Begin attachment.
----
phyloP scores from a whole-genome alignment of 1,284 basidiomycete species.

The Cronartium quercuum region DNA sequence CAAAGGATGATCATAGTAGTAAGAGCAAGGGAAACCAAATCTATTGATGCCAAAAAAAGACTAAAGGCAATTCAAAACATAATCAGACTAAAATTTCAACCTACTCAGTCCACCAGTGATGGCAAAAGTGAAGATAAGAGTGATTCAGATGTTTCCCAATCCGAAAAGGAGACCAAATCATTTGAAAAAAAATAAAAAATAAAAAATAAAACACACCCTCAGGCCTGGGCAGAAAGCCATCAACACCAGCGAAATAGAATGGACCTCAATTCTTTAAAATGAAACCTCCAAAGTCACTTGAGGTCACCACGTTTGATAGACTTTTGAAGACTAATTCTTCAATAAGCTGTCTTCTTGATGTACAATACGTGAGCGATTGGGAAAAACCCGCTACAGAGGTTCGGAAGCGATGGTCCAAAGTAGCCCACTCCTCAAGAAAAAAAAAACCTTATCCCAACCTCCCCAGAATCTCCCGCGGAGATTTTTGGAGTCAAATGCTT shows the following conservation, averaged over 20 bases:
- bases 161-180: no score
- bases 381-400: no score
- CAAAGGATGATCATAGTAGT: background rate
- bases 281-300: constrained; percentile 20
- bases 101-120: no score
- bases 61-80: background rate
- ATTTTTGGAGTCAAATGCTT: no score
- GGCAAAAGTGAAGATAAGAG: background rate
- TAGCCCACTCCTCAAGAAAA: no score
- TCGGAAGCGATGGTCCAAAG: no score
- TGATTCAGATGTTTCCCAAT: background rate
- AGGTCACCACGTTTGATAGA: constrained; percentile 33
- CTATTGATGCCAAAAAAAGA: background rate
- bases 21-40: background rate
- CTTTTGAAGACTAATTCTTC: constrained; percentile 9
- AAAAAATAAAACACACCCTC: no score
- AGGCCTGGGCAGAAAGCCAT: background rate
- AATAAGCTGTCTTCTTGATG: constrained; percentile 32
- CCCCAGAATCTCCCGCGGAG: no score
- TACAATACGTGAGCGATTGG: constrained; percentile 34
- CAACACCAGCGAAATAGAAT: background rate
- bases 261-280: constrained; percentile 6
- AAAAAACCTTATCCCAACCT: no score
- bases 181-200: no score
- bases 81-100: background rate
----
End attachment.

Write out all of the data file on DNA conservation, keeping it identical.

phyloP scores from a whole-genome alignment of 1,284 basidiomycete species.

The Cronartium quercuum region DNA sequence CAAAGGATGATCATAGTAGTAAGAGCAAGGGAAACCAAATCTATTGATGCCAAAAAAAGACTAAAGGCAATTCAAAACATAATCAGACTAAAATTTCAACCTACTCAGTCCACCAGTGATGGCAAAAGTGAAGATAAGAGTGATTCAGATGTTTCCCAATCCGAAAAGGAGACCAAATCATTTGAAAAAAAATAAAAAATAAAAAATAAAACACACCCTCAGGCCTGGGCAGAAAGCCATCAACACCAGCGAAATAGAATGGACCTCAATTCTTTAAAATGAAACCTCCAAAGTCACTTGAGGTCACCACGTTTGATAGACTTTTGAAGACTAATTCTTCAATAAGCTGTCTTCTTGATGTACAATACGTGAGCGATTGGGAAAAACCCGCTACAGAGGTTCGGAAGCGATGGTCCAAAGTAGCCCACTCCTCAAGAAAAAAAAAACCTTATCCCAACCTCCCCAGAATCTCCCGCGGAGATTTTTGGAGTCAAATGCTT shows the following conservation, averaged over 20 bases:
- bases 161-180: no score
- bases 381-400: no score
- CAAAGGATGATCATAGTAGT: background rate
- bases 281-300: constrained; percentile 20
- bases 101-120: no score
- bases 61-80: background rate
- ATTTTTGGAGTCAAATGCTT: no score
- GGCAAAAGTGAAGATAAGAG: background rate
- TAGCCCACTCCTCAAGAAAA: no score
- TCGGAAGCGATGGTCCAAAG: no score
- TGATTCAGATGTTTCCCAAT: background rate
- AGGTCACCACGTTTGATAGA: constrained; percentile 33
- CTATTGATGCCAAAAAAAGA: background rate
- bases 21-40: background rate
- CTTTTGAAGACTAATTCTTC: constrained; percentile 9
- AAAAAATAAAACACACCCTC: no score
- AGGCCTGGGCAGAAAGCCAT: background rate
- AATAAGCTGTCTTCTTGATG: constrained; percentile 32
- CCCCAGAATCTCCCGCGGAG: no score
- TACAATACGTGAGCGATTGG: constrained; percentile 34
- CAACACCAGCGAAATAGAAT: background rate
- bases 261-280: constrained; percentile 6
- AAAAAACCTTATCCCAACCT: no score
- bases 181-200: no score
- bases 81-100: background rate